• Revised dispatch criteria are identified to avoid COVID-related issues that might cause undue workload or fatigue.

  • Suitable and COVID-safe airports for diversions are identified for either operational or fatigue related issues during the operation.  

Scheduling

  • Flight and cabin crews are appropriately augmented as required by the safety risk assessment for each rotation.

  • Pre- and post-flight rest periods enable the crew to be fully rested prior to operation and allow for a full recovery after the operation. Additional pre-trip rest to ensure fitness for duty, and post-flight rest after the specific operation to reduce cumulative fatigue on subsequent duties.

  • Rosters have been adjusted to avoid critical phases of flight during the window of circadian low (WOCL).

  • The use of the same crews for consecutive variation operations is avoided as fatigue can accumulate across a roster pattern, not just in relation to a single trip.

  • Scheduling adjustments are made to accommodate operating the varied FDTLs within the weekly / monthly limits for duty, rest and flight time.

  • On time performance is monitored and changes schedules or pairings are made where there is evidence that the plan is not working as intended.

  • Rest periods and facilities are suitable to enable the crew to be well rested and fit for their rostered duties when operating under the variation.

  • Crew feedback is sought to ensure the mitigations are and remain suitable for the operations using the variation. Where necessary changes to the mitigations or the variation is made as a result of this feedback.

Crew preparation and support

 

  • Processes are identified for pre-notifying crew for extended duty operations and for ensuring reserve/standby crew are aware of potential for being called in to operate the variation.

  • Fatigue awareness and management briefings, specific to the variation, are developed and provided to crew sufficiently ahead of commencement of operations.

  • Public health corridors from aircraft to airport hotel facilities are provided to limit transit time and challenges generated by the Covid-19 situation.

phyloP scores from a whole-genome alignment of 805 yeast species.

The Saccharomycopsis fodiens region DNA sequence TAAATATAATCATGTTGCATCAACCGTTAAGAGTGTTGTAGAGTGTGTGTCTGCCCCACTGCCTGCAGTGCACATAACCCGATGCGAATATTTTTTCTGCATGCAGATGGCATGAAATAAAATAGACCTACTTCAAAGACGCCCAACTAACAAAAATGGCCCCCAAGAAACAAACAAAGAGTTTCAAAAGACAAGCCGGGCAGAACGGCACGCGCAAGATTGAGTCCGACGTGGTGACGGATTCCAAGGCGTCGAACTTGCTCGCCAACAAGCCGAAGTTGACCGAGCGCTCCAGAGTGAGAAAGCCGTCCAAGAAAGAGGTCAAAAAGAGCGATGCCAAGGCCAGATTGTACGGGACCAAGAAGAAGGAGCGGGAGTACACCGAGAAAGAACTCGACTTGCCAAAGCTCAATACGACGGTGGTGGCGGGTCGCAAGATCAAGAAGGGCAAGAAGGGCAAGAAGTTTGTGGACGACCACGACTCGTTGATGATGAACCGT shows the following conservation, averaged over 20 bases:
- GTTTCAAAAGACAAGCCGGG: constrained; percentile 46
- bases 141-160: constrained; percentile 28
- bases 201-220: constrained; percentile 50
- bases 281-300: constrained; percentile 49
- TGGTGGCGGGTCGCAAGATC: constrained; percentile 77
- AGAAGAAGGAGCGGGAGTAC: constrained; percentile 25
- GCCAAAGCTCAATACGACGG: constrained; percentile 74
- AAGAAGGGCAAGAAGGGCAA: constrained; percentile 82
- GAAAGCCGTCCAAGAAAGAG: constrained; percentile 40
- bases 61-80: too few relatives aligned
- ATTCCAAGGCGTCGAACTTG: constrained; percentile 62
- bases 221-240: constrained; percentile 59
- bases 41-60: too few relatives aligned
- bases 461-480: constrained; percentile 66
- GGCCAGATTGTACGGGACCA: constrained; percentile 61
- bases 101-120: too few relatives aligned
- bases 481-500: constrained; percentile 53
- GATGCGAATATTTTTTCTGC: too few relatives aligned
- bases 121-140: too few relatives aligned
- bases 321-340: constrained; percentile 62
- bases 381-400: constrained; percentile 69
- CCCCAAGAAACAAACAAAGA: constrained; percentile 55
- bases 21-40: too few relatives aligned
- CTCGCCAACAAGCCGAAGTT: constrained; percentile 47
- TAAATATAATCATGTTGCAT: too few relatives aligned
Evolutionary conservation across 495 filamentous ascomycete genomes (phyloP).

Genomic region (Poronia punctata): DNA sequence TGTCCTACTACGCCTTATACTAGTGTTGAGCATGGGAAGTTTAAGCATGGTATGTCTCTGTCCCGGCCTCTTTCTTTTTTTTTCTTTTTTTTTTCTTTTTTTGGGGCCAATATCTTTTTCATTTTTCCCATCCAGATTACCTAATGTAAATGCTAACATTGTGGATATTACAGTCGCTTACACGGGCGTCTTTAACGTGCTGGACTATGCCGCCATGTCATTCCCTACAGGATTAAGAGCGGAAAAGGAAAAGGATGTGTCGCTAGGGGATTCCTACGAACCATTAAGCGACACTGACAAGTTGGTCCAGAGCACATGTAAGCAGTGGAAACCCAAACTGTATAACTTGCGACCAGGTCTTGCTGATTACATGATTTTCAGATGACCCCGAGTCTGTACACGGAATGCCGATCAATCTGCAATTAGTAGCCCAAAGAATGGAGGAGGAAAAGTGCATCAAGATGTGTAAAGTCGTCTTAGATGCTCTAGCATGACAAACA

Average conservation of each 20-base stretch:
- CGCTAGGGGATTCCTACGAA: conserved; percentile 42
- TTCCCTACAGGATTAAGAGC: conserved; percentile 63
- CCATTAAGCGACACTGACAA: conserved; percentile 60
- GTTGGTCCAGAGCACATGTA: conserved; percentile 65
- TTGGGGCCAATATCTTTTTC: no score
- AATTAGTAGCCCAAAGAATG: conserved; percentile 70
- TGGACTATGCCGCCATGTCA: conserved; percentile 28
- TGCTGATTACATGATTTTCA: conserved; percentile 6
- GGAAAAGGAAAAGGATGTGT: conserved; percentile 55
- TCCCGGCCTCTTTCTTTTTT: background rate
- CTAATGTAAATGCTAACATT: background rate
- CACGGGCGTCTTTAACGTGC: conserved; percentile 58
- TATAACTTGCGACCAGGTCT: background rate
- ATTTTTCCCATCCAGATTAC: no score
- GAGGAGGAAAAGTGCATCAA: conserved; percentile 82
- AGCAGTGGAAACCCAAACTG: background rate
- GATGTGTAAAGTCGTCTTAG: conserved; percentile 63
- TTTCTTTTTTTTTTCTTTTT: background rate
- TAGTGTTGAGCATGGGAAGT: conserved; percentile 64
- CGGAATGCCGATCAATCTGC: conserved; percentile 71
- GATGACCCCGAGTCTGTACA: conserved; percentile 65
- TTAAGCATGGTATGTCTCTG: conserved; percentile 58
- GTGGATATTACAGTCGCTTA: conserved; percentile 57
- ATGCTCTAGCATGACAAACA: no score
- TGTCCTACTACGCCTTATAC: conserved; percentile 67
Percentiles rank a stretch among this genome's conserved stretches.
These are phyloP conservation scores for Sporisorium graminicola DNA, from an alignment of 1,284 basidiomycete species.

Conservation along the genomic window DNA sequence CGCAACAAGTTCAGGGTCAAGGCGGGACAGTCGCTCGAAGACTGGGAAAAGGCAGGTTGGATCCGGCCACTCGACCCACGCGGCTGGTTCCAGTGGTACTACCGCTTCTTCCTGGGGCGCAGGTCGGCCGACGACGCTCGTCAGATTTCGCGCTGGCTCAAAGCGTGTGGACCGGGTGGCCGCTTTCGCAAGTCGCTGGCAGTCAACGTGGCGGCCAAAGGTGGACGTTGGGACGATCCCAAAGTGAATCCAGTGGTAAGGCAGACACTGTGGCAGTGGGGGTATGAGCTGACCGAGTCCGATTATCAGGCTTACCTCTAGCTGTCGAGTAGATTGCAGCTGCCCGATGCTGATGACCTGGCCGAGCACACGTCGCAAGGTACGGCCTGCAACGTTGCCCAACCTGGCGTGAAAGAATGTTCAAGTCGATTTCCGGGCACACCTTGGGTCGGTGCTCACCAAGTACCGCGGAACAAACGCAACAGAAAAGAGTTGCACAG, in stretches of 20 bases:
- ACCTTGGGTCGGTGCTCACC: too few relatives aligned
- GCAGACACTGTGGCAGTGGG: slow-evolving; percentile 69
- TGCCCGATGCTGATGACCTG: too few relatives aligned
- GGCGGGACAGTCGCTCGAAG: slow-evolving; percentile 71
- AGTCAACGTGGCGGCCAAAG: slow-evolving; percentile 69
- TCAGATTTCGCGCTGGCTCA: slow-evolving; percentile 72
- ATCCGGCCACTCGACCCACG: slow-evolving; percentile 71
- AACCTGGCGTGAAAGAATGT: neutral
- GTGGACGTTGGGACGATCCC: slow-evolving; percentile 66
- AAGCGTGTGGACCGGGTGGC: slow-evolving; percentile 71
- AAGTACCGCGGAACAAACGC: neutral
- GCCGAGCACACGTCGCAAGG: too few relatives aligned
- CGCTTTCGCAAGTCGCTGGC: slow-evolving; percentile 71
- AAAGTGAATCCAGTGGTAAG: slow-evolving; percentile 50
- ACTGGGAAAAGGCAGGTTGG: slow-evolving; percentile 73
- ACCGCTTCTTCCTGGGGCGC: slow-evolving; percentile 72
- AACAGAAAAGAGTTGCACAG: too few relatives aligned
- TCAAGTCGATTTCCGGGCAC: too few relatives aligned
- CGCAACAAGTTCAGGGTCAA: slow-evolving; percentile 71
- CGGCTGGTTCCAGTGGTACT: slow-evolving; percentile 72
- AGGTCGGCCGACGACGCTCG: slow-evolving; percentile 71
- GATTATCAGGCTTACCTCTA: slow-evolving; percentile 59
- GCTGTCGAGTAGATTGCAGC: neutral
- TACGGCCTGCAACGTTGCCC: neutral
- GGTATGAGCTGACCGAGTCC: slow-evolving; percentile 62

In-flight fatigue management

 

  • Methods to maximise in-flight rest time allocation for all crew in support of optimising crew alertness are identified. Emphasis should be placed on having the most rested crew members in control seats (and at crew stations / assigned exits for cabin crew) during the critical phases of flight. 

  • Where crew are expected to obtain in-flight sleep, in-flight facilities must be in line with the fatigue-related science and adequate to facilitate sleep.  Provision of appropriate facilities for on-board sleep and protected cabin spaces (away from passengers, cargo) to support rest.

  • Arrangements have been made to ensure nutritional requirements are suitable and are readily available for the duration of the duty.

  • Crew are provided with the flexibility to allocate rest and operational duties on the day to manage actual sleep / alertness needs of the crew.

  • There is a method to monitor the use of controlled rest and ensure it is used in accordance with Fatigue Management Implementation Guide for Airline Operators (see further guidance below).

 

The regulator's responsibilities with regards to variations to extend FTDLs should not stop at approving an operator's safety risk assessment.  Rather, the regulator should monitor the effectiveness of the controls and mitigations put in place by an operator to manage the associated risks.  This will assist in evaluating any future applications for minor extensions to FTDLs for limited periods of time.


Go back


Share this page: